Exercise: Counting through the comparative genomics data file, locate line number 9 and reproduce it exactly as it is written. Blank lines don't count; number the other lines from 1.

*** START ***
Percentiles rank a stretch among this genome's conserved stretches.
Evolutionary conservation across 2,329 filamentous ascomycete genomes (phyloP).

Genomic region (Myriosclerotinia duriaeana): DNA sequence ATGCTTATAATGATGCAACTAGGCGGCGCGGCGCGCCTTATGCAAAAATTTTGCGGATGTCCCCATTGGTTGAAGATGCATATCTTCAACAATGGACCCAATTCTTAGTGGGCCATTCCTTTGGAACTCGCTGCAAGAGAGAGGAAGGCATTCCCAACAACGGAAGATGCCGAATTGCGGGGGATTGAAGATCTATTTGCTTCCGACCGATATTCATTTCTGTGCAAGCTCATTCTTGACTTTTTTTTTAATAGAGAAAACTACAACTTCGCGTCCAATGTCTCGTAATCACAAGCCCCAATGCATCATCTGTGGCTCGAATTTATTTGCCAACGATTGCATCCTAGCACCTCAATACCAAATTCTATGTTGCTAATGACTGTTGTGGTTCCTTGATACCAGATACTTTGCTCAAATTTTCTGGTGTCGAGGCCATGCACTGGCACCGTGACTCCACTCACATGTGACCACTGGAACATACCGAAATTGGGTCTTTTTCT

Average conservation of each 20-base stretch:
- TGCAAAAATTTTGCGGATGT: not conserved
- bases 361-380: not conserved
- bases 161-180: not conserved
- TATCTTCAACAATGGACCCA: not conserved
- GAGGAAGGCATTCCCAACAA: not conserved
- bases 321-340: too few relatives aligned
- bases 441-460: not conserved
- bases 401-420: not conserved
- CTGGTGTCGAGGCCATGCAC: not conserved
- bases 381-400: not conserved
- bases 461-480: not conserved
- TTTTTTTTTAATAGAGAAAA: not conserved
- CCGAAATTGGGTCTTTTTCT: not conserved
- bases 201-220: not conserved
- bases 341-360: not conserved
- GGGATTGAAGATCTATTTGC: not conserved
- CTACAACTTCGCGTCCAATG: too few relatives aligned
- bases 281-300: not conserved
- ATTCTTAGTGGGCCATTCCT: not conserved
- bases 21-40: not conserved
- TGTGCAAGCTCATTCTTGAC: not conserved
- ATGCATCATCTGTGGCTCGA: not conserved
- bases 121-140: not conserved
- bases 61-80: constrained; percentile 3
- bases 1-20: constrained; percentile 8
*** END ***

- GAGGAAGGCATTCCCAACAA: not conserved